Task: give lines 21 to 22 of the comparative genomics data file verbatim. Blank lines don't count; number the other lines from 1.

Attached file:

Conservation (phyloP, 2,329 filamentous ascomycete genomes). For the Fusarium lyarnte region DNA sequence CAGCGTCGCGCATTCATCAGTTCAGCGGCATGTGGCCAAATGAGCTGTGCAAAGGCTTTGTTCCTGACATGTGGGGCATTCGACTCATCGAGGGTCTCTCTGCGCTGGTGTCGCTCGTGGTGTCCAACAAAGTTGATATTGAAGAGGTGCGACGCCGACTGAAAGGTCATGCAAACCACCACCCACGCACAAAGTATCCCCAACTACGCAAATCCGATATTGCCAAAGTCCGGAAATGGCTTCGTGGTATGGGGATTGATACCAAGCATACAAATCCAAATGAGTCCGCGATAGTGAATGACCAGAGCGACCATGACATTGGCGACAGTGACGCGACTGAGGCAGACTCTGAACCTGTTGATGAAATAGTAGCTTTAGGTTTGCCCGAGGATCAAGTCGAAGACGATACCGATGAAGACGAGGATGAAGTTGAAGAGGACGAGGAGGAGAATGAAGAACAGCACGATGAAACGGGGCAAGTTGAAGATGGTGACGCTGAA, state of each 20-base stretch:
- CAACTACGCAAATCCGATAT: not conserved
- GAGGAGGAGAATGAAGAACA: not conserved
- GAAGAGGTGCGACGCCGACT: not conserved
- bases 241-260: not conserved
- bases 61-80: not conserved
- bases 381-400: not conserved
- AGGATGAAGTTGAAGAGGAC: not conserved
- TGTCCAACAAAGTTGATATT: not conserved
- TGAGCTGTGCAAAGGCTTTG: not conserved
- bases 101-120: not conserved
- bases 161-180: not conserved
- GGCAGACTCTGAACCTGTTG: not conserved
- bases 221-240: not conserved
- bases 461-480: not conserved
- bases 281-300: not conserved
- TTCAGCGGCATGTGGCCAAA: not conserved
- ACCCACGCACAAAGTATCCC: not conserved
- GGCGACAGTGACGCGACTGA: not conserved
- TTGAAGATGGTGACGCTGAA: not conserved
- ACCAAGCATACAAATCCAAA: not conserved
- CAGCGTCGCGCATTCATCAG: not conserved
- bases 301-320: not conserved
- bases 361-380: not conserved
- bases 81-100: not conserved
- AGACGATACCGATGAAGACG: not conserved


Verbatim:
- ACCAAGCATACAAATCCAAA: not conserved
- CAGCGTCGCGCATTCATCAG: not conserved